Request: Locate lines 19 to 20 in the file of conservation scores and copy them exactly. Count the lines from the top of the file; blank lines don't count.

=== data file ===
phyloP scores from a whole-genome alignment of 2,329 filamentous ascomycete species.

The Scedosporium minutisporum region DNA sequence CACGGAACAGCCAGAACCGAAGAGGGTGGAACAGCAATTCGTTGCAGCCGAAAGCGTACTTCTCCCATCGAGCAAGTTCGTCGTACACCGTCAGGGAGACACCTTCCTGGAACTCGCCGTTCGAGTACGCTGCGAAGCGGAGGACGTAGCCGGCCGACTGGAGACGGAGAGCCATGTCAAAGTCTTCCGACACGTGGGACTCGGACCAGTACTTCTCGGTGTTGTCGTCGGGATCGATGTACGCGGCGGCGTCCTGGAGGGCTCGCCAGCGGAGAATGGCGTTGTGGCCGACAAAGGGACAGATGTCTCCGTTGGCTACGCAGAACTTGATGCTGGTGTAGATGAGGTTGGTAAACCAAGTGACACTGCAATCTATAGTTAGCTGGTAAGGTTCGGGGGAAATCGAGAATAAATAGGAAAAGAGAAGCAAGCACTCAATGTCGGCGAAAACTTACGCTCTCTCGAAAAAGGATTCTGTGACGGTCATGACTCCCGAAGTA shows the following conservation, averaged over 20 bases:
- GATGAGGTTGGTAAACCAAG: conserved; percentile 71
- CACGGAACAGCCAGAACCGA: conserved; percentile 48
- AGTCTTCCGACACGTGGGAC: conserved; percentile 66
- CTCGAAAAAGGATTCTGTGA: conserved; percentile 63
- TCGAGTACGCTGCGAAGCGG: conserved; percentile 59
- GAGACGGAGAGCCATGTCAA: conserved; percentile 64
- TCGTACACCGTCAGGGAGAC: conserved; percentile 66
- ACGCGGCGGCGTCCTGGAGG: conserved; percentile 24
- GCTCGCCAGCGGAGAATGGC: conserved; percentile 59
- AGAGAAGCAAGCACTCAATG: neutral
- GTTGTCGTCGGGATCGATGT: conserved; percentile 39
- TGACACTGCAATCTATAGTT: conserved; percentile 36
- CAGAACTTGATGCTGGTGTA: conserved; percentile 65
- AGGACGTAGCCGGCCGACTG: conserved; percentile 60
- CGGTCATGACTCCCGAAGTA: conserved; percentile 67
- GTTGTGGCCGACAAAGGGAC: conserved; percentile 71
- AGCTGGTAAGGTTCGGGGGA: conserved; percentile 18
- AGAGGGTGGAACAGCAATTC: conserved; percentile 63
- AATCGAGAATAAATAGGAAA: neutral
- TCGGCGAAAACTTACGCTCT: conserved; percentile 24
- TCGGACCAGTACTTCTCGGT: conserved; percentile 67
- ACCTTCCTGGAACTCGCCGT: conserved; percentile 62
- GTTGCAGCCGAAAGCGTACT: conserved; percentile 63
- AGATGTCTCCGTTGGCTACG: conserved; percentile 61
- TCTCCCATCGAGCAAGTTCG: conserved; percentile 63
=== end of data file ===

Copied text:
- AGCTGGTAAGGTTCGGGGGA: conserved; percentile 18
- AGAGGGTGGAACAGCAATTC: conserved; percentile 63